In the Warhammer 40,000 franchise, the Horus Heresy represents a monumental event. A galaxy-spanning civil war led by the Warmaster Horus, sundered and nearly destroyed the Imperium of Man 10,000 years ago. Horus, formerly primarch of the Luna Wolves, was appointed by the Emperor to command all Imperial forces. Flight of the Eisenstein by James Swallow, is the fourth book in the series, following Horus Rising by Dan Abnett, False Gods by Graham McNeill, and Galaxy in Flames by Ben Counter.
A brief summary of the previous volumes is important in contextualizing the action. Horus, now Warmaster of all Imperial forces, still feels jealous of his fellow primarchs. Wounded on the planet Davin, his vigilance slackens, providing an opportunity for the forces of Chaos to exploit his weakness. He forsakes the Emperor and embraces the evil corruption of Chaos. Galaxy in Flames details the spread of this treason as it infects fellow Space Marine legions, leading to the inevitable fight of brother against brother. On Istvaan III, Horus prepares for an act so shocking and so brutal, Garro struggles to find words to explain it. But he must explain it, since the fate of the Universe is in his hands.
Flight of the Eisenstein picks up where Galaxy in Flames left off. It traces the initial military exploits of the XIV Legion, the Death Guard, as they fight to exterminate an alien space station. The Imperium of Man’s policy is to exterminate the alien and the psyker, rogue elements that pollute the purity of humanity. The “secular truth” of the Imperium is to establish race-purity and to crusade against those who do not recognize the political supremacy of the Emperor. Shades of the Roman Empire and the British Empire extend throughout this U.K.-based role-playing franchise. And we haven’t even gotten to the bad guys yet…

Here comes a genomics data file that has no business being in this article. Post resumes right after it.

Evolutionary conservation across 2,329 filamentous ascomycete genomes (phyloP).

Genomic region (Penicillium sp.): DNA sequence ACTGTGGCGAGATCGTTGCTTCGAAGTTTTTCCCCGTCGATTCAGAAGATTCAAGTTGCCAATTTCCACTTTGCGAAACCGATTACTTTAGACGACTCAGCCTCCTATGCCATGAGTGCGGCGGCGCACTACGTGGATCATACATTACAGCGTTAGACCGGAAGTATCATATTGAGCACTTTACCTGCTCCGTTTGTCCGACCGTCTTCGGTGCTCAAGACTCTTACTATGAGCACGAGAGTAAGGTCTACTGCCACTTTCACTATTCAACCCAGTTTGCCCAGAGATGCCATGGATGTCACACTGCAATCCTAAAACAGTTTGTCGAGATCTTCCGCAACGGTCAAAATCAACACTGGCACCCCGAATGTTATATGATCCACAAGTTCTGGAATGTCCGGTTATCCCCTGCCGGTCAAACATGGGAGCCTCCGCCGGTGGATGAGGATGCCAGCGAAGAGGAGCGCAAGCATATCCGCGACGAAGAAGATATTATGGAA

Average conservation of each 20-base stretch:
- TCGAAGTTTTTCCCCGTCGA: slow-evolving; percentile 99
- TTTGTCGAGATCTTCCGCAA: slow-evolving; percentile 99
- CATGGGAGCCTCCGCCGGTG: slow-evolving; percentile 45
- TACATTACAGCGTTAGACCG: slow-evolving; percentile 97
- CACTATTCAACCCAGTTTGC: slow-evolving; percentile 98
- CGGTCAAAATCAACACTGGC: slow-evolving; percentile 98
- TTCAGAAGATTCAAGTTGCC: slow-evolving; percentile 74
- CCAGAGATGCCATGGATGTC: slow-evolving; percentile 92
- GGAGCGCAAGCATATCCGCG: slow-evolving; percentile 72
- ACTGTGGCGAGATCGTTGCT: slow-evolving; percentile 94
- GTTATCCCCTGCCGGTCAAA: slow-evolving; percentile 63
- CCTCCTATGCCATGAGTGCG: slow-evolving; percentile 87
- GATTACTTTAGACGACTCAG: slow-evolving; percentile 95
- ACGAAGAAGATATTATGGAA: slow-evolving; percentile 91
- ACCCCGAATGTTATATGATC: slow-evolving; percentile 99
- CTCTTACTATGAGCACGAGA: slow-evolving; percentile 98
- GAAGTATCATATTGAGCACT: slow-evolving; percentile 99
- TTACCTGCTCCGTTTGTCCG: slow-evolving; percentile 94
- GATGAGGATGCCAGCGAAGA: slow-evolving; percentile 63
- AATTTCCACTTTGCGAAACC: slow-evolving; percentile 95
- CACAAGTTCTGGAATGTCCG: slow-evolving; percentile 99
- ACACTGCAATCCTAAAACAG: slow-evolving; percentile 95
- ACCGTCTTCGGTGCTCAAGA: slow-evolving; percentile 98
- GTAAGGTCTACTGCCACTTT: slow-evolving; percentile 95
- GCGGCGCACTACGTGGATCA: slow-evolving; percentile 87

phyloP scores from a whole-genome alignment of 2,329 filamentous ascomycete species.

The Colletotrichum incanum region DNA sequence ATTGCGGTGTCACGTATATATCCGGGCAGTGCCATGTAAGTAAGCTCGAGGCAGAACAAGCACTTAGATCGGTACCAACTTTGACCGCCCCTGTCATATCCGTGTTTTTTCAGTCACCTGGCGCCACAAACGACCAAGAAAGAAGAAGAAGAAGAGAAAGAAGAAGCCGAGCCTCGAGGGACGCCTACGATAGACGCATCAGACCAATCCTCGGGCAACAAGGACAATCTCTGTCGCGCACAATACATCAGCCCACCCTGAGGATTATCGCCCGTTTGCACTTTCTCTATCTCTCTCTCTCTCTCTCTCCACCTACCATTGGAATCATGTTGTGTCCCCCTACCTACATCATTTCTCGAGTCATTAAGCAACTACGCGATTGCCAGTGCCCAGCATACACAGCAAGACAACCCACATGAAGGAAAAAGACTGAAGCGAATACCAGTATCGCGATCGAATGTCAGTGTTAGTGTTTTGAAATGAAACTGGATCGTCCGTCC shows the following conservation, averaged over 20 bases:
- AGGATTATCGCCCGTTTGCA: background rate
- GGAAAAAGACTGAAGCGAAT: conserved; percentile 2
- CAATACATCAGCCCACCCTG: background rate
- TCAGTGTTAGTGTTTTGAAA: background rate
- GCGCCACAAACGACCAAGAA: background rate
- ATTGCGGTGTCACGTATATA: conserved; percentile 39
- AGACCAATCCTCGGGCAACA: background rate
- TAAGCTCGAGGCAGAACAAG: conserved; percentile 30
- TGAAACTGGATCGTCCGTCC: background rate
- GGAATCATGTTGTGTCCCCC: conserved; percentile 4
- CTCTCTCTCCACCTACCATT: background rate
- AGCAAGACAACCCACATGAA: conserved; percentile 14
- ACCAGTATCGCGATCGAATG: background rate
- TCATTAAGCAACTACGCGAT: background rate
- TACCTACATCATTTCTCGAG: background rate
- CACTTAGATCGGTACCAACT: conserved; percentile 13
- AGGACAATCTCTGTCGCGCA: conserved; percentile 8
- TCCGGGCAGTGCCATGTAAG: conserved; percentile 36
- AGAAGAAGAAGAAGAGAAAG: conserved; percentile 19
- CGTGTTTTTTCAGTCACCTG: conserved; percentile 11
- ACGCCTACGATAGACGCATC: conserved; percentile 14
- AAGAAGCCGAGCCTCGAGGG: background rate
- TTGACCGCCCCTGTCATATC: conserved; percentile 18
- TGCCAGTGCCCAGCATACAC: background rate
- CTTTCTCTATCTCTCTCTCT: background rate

The novel follows the trials and tribulations of Battle-Captain Nathaniel Garro. Fellow battle-brothers resent his status as a Terran, since most came from the home world of Barbarus. Garro encounters a Jorgall psyker with a prophecy on the alien space station. The psyker tells him, “Soon the end comes.” The prophecy is fulfilled once Horus’s plot is unmasked. During this engagement, the Space Marines partner with the Oblivion Knights, part of the Storm Dagger Witchseeker Squad: genetically-modified super-soldiers fighting alongside armored battle nuns. Yes, it’s that kind of book.
Wounded during battle, Garro is taken out of active duty, but ultimately makes a fateful decision. Should he fly into the middle of a warp storm or face obliteration from his fellow Space Marines? The novel ramps up the excitement, making for a suspenseful adventure.
More generally, though, throughout the series, a cult grows around the divinity of the Emperor of Mankind. This clashes with the imperial project of the Space Marines and its secular goals. Crushing local superstition and native idolatry never presupposed the Emperor to be a god. Garro himself is surprised at this revelation. Is the Emperor really a god? Are these people just fanatics?
Swallow gives the reader marvelous passages of zombified, mutated monstrosities. “Distended, malformed hooves scraped across the decking, leaving lines of acid slime and excrement. Each one was naked, and bloated around the torso and belly with gaseous buboes and grotesque sores that wept thick pus.” It is nice to see military science fiction get into a little purple prose.